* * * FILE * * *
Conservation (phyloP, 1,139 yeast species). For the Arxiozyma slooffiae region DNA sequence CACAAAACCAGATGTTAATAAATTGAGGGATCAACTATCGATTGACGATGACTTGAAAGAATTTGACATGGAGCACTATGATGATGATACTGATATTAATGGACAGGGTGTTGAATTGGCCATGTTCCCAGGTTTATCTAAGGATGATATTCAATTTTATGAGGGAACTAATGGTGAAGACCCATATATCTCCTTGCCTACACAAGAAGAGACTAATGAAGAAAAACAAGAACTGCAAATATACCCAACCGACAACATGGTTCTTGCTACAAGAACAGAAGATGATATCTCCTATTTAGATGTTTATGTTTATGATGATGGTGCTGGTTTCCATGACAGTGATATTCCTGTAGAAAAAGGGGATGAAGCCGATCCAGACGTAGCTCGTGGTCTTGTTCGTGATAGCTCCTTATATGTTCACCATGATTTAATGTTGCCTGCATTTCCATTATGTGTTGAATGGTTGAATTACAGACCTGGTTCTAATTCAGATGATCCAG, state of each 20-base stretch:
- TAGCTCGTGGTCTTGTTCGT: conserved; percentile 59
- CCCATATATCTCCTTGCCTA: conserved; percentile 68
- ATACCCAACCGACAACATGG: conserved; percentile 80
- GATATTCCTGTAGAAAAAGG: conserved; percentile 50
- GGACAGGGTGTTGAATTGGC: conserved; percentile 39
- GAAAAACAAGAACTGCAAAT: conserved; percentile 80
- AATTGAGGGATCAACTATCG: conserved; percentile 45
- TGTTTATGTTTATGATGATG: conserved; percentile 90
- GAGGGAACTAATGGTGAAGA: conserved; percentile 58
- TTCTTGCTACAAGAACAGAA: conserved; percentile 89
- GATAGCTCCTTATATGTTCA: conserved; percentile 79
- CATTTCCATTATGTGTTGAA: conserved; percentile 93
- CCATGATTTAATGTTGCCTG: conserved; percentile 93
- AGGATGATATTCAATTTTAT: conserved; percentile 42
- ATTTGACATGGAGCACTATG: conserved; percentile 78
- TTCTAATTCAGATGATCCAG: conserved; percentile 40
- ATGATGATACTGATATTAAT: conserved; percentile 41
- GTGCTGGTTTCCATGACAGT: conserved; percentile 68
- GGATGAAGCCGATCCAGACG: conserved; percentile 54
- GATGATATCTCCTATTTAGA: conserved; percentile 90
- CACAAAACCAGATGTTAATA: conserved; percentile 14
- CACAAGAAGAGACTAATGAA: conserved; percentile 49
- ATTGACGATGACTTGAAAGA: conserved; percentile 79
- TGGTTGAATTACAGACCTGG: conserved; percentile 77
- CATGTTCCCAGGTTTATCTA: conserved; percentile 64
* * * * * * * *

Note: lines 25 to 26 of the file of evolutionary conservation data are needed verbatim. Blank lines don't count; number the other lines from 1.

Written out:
- TGGTTGAATTACAGACCTGG: conserved; percentile 77
- CATGTTCCCAGGTTTATCTA: conserved; percentile 64